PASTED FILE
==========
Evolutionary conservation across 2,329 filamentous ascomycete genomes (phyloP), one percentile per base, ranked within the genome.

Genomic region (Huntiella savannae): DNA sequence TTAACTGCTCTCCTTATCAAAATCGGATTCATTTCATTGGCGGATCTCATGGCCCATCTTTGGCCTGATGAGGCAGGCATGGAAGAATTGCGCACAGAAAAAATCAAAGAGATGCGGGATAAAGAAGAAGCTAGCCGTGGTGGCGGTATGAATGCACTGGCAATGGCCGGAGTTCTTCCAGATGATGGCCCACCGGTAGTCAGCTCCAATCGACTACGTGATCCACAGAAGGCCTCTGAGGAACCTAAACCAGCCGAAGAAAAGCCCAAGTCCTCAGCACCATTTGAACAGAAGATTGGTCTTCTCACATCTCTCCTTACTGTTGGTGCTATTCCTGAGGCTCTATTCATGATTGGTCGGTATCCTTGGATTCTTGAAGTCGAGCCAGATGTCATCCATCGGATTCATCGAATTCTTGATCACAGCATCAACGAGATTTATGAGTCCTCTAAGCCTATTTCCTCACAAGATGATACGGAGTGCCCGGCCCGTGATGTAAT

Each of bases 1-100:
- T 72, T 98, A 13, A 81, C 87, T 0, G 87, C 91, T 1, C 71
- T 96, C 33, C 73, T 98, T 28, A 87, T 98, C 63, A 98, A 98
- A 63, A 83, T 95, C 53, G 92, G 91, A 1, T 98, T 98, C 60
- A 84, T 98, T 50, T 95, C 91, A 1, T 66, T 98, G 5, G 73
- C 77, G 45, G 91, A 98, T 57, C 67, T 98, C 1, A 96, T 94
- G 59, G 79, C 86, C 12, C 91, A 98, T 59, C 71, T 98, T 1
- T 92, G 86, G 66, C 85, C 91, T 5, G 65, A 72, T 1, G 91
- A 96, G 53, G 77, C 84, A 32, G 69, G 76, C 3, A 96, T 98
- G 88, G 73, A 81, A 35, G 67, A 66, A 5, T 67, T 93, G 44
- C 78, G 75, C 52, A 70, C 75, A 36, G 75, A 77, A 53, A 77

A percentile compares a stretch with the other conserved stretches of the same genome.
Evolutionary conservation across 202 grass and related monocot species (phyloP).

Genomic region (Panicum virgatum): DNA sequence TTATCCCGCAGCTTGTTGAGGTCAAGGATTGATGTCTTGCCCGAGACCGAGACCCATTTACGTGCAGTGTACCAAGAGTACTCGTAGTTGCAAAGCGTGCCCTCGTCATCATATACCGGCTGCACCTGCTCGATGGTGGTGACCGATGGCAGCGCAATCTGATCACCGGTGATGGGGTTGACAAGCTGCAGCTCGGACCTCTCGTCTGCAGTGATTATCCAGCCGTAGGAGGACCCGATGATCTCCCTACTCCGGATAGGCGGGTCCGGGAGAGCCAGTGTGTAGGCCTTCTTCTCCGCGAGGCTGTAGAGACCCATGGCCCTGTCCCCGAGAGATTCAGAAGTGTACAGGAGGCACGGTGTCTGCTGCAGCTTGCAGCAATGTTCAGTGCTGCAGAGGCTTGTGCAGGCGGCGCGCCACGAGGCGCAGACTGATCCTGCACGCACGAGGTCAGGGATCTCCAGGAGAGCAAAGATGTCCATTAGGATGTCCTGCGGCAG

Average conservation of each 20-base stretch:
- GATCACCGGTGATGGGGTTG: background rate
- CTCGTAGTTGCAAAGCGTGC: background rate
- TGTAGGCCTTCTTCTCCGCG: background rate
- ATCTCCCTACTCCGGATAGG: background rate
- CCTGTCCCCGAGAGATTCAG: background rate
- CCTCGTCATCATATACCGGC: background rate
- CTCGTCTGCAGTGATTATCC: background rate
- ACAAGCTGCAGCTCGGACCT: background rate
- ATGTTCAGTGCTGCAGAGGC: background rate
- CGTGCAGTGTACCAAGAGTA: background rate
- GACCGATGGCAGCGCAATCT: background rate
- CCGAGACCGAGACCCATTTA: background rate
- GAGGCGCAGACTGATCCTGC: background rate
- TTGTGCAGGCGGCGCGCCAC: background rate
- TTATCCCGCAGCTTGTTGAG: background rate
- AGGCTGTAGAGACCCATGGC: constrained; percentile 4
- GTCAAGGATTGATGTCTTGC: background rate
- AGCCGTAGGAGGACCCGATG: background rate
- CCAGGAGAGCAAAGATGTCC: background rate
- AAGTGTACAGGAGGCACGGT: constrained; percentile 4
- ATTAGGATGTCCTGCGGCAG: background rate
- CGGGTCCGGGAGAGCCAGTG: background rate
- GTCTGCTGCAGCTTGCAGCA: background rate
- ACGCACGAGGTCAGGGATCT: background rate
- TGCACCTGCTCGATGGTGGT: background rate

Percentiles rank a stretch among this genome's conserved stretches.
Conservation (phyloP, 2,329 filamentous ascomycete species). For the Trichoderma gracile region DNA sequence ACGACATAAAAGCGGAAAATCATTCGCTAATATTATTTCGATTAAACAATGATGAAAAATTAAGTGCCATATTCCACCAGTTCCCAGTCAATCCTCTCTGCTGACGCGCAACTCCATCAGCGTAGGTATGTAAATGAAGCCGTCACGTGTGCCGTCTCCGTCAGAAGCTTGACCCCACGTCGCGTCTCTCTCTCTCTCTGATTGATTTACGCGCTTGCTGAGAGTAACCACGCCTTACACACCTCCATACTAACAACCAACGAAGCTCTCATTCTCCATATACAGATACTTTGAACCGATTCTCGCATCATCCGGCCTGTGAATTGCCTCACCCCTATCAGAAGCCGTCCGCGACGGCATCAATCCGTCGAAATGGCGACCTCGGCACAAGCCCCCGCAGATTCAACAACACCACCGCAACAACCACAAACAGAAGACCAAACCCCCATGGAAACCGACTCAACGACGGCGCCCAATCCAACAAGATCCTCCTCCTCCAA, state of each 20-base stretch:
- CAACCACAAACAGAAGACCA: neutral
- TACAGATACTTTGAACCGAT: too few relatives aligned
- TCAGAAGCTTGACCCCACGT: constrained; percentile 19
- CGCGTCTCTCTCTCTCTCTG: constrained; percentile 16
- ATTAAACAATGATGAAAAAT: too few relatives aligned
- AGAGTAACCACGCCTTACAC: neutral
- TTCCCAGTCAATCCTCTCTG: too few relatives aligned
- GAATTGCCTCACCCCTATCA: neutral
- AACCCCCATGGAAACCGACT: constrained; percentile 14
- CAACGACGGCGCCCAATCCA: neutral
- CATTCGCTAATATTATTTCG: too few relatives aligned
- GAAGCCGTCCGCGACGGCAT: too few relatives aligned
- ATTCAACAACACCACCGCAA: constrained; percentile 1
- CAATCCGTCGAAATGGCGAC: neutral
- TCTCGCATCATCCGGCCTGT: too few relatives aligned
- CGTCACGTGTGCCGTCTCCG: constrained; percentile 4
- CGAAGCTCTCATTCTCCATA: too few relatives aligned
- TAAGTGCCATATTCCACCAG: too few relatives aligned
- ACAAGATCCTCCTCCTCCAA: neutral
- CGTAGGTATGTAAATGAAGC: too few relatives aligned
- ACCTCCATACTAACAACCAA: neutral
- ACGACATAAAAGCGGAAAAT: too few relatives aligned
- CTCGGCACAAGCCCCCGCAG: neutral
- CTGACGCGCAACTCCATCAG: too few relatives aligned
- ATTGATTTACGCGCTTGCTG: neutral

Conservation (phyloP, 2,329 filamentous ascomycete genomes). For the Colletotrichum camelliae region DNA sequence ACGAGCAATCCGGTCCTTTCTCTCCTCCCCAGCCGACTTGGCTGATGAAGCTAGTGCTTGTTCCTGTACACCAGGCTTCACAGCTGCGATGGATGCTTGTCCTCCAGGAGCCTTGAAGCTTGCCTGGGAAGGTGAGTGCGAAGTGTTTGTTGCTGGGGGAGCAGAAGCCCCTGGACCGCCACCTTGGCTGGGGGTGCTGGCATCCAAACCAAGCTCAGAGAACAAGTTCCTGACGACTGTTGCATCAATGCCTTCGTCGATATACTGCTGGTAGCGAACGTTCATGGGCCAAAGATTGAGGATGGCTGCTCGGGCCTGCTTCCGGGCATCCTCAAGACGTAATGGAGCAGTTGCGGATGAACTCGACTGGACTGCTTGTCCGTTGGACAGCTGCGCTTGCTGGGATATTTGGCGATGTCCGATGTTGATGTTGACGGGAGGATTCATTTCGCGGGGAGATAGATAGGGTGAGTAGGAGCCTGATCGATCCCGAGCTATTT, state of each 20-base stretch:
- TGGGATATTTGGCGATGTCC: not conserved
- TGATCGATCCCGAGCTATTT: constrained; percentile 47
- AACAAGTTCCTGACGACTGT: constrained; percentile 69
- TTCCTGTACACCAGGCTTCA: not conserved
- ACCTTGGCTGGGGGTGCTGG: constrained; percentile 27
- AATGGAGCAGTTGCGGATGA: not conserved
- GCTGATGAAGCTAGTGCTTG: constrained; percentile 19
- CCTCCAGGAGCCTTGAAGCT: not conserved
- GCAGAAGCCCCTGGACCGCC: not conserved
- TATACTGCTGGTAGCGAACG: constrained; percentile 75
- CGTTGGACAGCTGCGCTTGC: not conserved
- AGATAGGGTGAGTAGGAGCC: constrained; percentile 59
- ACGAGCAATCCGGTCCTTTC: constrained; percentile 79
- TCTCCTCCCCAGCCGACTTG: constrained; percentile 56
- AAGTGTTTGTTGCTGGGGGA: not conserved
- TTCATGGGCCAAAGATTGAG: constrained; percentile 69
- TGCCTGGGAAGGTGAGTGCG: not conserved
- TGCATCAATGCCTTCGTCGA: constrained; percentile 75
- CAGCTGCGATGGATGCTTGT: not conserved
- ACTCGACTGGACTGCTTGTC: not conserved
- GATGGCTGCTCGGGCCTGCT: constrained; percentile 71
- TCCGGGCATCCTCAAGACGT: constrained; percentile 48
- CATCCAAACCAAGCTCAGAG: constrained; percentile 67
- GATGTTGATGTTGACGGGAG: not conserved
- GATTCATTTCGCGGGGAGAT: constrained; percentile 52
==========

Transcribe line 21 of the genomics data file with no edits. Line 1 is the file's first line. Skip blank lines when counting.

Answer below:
- ATCTCCCTACTCCGGATAGG: background rate